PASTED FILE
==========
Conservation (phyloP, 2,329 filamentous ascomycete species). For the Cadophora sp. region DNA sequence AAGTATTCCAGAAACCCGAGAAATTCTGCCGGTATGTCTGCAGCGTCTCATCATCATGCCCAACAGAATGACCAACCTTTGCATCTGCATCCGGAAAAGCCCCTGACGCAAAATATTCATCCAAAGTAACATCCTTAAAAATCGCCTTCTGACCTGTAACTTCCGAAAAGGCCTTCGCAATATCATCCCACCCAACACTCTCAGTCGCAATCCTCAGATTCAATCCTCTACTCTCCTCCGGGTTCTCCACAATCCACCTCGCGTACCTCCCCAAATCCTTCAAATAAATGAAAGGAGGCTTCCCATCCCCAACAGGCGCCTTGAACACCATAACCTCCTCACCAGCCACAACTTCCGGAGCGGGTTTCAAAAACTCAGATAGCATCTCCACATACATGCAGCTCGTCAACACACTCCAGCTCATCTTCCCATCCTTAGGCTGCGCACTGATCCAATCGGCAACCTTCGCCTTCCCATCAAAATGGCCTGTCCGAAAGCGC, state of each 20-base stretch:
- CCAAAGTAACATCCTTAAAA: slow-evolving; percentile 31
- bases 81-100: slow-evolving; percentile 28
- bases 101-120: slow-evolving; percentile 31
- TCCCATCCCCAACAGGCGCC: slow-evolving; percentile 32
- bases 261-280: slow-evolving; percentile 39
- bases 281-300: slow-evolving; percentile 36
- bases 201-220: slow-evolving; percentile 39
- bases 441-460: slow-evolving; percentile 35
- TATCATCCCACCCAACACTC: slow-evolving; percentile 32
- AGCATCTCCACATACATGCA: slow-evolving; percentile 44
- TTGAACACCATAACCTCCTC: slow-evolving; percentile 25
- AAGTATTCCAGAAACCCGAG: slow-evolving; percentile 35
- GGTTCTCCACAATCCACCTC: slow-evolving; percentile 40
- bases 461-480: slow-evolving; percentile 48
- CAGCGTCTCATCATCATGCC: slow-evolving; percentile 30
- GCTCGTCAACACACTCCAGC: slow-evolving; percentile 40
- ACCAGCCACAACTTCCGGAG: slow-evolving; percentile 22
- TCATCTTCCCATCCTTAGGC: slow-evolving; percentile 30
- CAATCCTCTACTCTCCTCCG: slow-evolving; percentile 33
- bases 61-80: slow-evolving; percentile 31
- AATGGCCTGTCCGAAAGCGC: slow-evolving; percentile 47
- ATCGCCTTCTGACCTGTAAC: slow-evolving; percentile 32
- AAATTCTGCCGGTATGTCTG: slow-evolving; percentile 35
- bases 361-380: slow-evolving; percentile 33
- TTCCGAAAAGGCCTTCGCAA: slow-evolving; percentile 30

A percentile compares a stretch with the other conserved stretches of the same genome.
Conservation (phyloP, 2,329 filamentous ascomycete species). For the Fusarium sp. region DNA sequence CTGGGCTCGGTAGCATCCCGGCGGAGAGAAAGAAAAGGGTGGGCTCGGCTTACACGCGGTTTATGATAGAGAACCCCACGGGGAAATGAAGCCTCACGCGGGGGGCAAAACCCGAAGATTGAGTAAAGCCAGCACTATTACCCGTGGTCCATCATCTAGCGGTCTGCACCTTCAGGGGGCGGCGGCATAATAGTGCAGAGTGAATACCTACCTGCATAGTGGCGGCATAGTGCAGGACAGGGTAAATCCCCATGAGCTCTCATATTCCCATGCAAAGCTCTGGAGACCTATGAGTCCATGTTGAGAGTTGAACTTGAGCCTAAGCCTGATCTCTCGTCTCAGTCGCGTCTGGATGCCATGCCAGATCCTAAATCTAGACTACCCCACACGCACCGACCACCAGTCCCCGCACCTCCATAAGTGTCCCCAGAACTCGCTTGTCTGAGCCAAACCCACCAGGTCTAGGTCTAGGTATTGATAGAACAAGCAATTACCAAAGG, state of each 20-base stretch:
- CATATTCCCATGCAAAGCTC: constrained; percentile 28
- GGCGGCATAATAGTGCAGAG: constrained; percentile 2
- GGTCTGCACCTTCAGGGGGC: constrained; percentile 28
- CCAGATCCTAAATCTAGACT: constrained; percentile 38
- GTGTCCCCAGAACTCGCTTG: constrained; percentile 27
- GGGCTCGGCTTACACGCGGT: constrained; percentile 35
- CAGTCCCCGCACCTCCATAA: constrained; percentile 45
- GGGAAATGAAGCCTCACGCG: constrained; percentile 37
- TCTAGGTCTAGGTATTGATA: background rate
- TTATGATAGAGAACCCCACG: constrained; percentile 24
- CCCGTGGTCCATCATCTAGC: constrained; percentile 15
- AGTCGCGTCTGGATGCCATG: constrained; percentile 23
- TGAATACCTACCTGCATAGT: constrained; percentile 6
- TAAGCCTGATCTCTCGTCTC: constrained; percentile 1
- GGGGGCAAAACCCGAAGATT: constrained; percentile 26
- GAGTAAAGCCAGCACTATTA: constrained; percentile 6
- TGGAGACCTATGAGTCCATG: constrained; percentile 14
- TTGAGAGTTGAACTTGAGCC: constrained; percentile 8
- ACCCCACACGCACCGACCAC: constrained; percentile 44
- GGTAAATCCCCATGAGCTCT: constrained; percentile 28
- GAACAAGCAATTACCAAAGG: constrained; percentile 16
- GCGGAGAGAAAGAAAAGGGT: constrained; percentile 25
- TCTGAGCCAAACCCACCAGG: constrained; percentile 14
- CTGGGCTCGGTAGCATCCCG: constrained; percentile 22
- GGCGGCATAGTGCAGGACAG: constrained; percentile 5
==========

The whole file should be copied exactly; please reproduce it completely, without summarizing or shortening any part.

Conservation (phyloP, 2,329 filamentous ascomycete species). For the Cadophora sp. region DNA sequence AAGTATTCCAGAAACCCGAGAAATTCTGCCGGTATGTCTGCAGCGTCTCATCATCATGCCCAACAGAATGACCAACCTTTGCATCTGCATCCGGAAAAGCCCCTGACGCAAAATATTCATCCAAAGTAACATCCTTAAAAATCGCCTTCTGACCTGTAACTTCCGAAAAGGCCTTCGCAATATCATCCCACCCAACACTCTCAGTCGCAATCCTCAGATTCAATCCTCTACTCTCCTCCGGGTTCTCCACAATCCACCTCGCGTACCTCCCCAAATCCTTCAAATAAATGAAAGGAGGCTTCCCATCCCCAACAGGCGCCTTGAACACCATAACCTCCTCACCAGCCACAACTTCCGGAGCGGGTTTCAAAAACTCAGATAGCATCTCCACATACATGCAGCTCGTCAACACACTCCAGCTCATCTTCCCATCCTTAGGCTGCGCACTGATCCAATCGGCAACCTTCGCCTTCCCATCAAAATGGCCTGTCCGAAAGCGC, state of each 20-base stretch:
- CCAAAGTAACATCCTTAAAA: slow-evolving; percentile 31
- bases 81-100: slow-evolving; percentile 28
- bases 101-120: slow-evolving; percentile 31
- TCCCATCCCCAACAGGCGCC: slow-evolving; percentile 32
- bases 261-280: slow-evolving; percentile 39
- bases 281-300: slow-evolving; percentile 36
- bases 201-220: slow-evolving; percentile 39
- bases 441-460: slow-evolving; percentile 35
- TATCATCCCACCCAACACTC: slow-evolving; percentile 32
- AGCATCTCCACATACATGCA: slow-evolving; percentile 44
- TTGAACACCATAACCTCCTC: slow-evolving; percentile 25
- AAGTATTCCAGAAACCCGAG: slow-evolving; percentile 35
- GGTTCTCCACAATCCACCTC: slow-evolving; percentile 40
- bases 461-480: slow-evolving; percentile 48
- CAGCGTCTCATCATCATGCC: slow-evolving; percentile 30
- GCTCGTCAACACACTCCAGC: slow-evolving; percentile 40
- ACCAGCCACAACTTCCGGAG: slow-evolving; percentile 22
- TCATCTTCCCATCCTTAGGC: slow-evolving; percentile 30
- CAATCCTCTACTCTCCTCCG: slow-evolving; percentile 33
- bases 61-80: slow-evolving; percentile 31
- AATGGCCTGTCCGAAAGCGC: slow-evolving; percentile 47
- ATCGCCTTCTGACCTGTAAC: slow-evolving; percentile 32
- AAATTCTGCCGGTATGTCTG: slow-evolving; percentile 35
- bases 361-380: slow-evolving; percentile 33
- TTCCGAAAAGGCCTTCGCAA: slow-evolving; percentile 30

A percentile compares a stretch with the other conserved stretches of the same genome.
Conservation (phyloP, 2,329 filamentous ascomycete species). For the Fusarium sp. region DNA sequence CTGGGCTCGGTAGCATCCCGGCGGAGAGAAAGAAAAGGGTGGGCTCGGCTTACACGCGGTTTATGATAGAGAACCCCACGGGGAAATGAAGCCTCACGCGGGGGGCAAAACCCGAAGATTGAGTAAAGCCAGCACTATTACCCGTGGTCCATCATCTAGCGGTCTGCACCTTCAGGGGGCGGCGGCATAATAGTGCAGAGTGAATACCTACCTGCATAGTGGCGGCATAGTGCAGGACAGGGTAAATCCCCATGAGCTCTCATATTCCCATGCAAAGCTCTGGAGACCTATGAGTCCATGTTGAGAGTTGAACTTGAGCCTAAGCCTGATCTCTCGTCTCAGTCGCGTCTGGATGCCATGCCAGATCCTAAATCTAGACTACCCCACACGCACCGACCACCAGTCCCCGCACCTCCATAAGTGTCCCCAGAACTCGCTTGTCTGAGCCAAACCCACCAGGTCTAGGTCTAGGTATTGATAGAACAAGCAATTACCAAAGG, state of each 20-base stretch:
- CATATTCCCATGCAAAGCTC: constrained; percentile 28
- GGCGGCATAATAGTGCAGAG: constrained; percentile 2
- GGTCTGCACCTTCAGGGGGC: constrained; percentile 28
- CCAGATCCTAAATCTAGACT: constrained; percentile 38
- GTGTCCCCAGAACTCGCTTG: constrained; percentile 27
- GGGCTCGGCTTACACGCGGT: constrained; percentile 35
- CAGTCCCCGCACCTCCATAA: constrained; percentile 45
- GGGAAATGAAGCCTCACGCG: constrained; percentile 37
- TCTAGGTCTAGGTATTGATA: background rate
- TTATGATAGAGAACCCCACG: constrained; percentile 24
- CCCGTGGTCCATCATCTAGC: constrained; percentile 15
- AGTCGCGTCTGGATGCCATG: constrained; percentile 23
- TGAATACCTACCTGCATAGT: constrained; percentile 6
- TAAGCCTGATCTCTCGTCTC: constrained; percentile 1
- GGGGGCAAAACCCGAAGATT: constrained; percentile 26
- GAGTAAAGCCAGCACTATTA: constrained; percentile 6
- TGGAGACCTATGAGTCCATG: constrained; percentile 14
- TTGAGAGTTGAACTTGAGCC: constrained; percentile 8
- ACCCCACACGCACCGACCAC: constrained; percentile 44
- GGTAAATCCCCATGAGCTCT: constrained; percentile 28
- GAACAAGCAATTACCAAAGG: constrained; percentile 16
- GCGGAGAGAAAGAAAAGGGT: constrained; percentile 25
- TCTGAGCCAAACCCACCAGG: constrained; percentile 14
- CTGGGCTCGGTAGCATCCCG: constrained; percentile 22
- GGCGGCATAGTGCAGGACAG: constrained; percentile 5